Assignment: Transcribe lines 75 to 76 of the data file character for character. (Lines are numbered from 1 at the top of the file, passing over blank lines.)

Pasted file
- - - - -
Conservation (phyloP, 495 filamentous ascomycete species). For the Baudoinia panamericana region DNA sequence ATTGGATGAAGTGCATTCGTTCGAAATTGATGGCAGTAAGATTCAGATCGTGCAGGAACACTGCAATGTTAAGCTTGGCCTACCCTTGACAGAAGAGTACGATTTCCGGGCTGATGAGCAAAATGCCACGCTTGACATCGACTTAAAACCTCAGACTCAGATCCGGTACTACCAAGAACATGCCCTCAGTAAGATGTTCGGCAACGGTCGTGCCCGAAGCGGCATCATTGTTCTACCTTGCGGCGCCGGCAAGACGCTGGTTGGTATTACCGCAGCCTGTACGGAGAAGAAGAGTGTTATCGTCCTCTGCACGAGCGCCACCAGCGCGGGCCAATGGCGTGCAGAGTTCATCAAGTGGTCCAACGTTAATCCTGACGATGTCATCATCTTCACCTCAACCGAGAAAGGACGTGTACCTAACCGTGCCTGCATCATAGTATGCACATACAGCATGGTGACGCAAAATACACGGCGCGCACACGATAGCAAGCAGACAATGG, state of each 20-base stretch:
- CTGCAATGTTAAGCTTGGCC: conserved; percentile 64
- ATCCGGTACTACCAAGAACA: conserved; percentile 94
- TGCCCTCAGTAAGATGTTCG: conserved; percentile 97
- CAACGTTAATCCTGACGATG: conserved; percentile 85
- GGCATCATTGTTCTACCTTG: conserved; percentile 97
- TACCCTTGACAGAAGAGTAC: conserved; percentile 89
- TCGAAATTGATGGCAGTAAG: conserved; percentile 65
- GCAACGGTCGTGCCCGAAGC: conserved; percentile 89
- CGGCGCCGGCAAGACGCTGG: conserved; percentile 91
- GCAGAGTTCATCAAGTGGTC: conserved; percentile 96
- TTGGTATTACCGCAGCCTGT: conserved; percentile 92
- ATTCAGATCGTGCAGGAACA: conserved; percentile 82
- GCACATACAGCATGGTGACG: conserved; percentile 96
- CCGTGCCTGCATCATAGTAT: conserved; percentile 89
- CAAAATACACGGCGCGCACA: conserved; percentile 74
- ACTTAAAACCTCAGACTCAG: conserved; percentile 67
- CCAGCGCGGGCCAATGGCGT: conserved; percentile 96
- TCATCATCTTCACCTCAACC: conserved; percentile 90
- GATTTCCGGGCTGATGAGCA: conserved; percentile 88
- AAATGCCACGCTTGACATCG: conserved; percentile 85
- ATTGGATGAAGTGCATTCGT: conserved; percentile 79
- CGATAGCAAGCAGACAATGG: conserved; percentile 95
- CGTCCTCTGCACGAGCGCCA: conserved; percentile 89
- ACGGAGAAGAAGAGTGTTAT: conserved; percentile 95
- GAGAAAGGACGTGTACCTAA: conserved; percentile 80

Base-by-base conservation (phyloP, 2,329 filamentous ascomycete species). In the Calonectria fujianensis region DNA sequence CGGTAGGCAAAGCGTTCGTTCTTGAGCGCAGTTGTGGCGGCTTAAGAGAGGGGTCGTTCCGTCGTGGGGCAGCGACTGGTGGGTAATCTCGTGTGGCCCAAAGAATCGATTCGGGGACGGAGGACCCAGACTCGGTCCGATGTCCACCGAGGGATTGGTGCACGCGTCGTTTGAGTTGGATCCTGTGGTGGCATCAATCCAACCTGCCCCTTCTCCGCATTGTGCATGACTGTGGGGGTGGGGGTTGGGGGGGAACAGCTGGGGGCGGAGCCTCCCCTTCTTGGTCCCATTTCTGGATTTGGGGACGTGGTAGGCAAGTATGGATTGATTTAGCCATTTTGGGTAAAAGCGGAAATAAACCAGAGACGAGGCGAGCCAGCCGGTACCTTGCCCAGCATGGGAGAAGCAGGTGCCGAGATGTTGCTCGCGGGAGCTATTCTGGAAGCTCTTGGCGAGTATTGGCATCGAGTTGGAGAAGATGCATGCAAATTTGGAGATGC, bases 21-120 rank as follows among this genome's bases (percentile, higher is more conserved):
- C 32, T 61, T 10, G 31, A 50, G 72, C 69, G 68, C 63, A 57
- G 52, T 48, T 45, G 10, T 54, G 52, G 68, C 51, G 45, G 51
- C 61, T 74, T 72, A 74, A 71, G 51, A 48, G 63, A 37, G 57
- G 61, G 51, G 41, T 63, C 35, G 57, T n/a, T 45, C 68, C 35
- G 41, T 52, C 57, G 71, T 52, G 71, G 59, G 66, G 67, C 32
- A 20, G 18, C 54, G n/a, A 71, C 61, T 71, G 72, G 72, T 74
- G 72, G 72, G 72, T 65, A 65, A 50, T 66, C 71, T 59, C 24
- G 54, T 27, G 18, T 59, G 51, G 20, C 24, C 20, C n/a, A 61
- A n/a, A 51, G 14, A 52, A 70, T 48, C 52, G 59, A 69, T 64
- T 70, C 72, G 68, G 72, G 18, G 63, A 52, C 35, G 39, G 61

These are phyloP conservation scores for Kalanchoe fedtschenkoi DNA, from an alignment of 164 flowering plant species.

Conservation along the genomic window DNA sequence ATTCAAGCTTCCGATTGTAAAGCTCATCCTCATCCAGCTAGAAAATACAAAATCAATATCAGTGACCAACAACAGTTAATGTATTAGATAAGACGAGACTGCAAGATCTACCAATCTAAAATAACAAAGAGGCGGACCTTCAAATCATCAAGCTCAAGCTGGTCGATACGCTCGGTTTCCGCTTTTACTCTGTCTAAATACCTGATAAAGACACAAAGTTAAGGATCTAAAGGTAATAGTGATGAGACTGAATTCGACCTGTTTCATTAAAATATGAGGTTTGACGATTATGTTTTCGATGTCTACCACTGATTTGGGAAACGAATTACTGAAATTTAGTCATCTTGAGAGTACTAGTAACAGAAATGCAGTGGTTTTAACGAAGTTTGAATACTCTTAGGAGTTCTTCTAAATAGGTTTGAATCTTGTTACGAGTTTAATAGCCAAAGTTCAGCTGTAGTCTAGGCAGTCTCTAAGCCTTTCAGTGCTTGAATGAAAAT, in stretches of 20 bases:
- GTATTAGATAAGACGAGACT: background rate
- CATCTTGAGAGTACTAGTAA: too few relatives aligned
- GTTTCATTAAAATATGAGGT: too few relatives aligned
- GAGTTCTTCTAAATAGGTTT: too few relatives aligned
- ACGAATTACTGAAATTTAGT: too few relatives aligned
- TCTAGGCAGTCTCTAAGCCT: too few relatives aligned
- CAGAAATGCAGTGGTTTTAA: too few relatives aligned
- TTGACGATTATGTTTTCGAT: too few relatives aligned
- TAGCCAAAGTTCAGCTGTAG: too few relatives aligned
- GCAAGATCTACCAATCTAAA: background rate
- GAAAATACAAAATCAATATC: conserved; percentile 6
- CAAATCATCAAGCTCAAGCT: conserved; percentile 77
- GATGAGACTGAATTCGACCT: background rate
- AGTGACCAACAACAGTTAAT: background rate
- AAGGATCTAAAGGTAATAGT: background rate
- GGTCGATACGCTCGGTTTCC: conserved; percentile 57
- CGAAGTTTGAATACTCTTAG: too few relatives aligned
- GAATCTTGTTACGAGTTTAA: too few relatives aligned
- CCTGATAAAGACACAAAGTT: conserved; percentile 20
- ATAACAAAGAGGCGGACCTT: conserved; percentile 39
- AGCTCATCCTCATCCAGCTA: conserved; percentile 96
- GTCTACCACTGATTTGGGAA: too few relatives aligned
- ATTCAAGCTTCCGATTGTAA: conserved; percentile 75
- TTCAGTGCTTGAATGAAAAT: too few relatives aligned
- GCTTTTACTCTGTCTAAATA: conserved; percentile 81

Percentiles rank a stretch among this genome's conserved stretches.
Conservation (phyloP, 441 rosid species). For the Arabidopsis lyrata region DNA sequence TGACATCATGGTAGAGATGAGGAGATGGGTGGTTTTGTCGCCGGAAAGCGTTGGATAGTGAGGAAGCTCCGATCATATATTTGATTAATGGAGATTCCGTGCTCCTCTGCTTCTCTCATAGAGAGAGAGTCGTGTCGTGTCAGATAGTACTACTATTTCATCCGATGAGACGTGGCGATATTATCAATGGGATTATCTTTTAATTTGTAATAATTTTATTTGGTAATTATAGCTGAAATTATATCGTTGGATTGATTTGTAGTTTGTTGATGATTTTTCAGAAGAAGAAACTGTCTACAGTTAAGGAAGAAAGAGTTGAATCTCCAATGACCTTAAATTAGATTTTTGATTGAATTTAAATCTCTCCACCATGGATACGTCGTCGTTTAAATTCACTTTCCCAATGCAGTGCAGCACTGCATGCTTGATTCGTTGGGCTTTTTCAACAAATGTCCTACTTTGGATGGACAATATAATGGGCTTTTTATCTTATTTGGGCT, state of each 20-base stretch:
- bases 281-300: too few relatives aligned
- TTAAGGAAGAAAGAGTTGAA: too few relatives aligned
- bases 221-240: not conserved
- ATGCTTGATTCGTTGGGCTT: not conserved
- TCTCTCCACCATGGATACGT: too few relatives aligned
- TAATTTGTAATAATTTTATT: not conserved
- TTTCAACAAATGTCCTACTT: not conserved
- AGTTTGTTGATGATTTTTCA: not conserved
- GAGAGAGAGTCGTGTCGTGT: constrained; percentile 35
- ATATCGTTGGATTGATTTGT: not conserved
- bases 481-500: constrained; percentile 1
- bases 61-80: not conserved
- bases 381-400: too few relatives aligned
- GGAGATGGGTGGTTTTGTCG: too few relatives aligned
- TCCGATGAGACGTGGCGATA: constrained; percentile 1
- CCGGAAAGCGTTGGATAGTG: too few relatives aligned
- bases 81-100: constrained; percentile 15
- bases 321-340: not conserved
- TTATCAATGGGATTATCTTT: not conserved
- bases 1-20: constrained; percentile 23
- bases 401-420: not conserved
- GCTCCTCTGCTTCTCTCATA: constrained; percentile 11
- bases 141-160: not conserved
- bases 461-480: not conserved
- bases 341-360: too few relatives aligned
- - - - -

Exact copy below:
- GAGAGAGAGTCGTGTCGTGT: constrained; percentile 35
- ATATCGTTGGATTGATTTGT: not conserved